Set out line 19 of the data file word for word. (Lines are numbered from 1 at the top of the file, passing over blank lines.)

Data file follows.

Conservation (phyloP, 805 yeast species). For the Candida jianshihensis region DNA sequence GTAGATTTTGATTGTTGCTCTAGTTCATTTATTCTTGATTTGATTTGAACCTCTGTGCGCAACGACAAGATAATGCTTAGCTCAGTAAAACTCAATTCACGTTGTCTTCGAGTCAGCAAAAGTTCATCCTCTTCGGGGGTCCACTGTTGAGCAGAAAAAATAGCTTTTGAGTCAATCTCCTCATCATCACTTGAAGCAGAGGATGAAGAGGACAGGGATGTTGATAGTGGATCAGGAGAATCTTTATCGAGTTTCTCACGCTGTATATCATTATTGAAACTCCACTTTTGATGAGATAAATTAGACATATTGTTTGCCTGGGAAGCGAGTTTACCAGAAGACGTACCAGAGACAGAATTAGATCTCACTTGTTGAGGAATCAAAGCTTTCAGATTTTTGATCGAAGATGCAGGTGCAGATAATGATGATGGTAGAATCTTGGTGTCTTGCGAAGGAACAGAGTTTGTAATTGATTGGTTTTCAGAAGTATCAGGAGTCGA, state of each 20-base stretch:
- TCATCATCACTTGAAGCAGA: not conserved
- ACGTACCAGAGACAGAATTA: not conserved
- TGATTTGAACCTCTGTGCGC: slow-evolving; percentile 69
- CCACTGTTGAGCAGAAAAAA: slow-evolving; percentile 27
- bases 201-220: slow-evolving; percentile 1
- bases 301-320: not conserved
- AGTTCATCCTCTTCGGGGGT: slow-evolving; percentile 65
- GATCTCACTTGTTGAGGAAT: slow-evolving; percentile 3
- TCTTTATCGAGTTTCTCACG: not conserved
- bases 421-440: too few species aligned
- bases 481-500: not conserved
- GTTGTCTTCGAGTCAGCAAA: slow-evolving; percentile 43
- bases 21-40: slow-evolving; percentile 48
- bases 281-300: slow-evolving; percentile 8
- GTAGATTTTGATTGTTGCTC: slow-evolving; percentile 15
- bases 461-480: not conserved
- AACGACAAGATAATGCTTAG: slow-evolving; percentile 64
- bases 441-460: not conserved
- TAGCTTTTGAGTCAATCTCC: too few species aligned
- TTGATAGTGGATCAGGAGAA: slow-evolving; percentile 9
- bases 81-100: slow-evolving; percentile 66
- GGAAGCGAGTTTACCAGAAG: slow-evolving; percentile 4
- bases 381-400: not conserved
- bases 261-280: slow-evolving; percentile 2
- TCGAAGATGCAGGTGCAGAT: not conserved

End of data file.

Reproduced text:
- bases 441-460: not conserved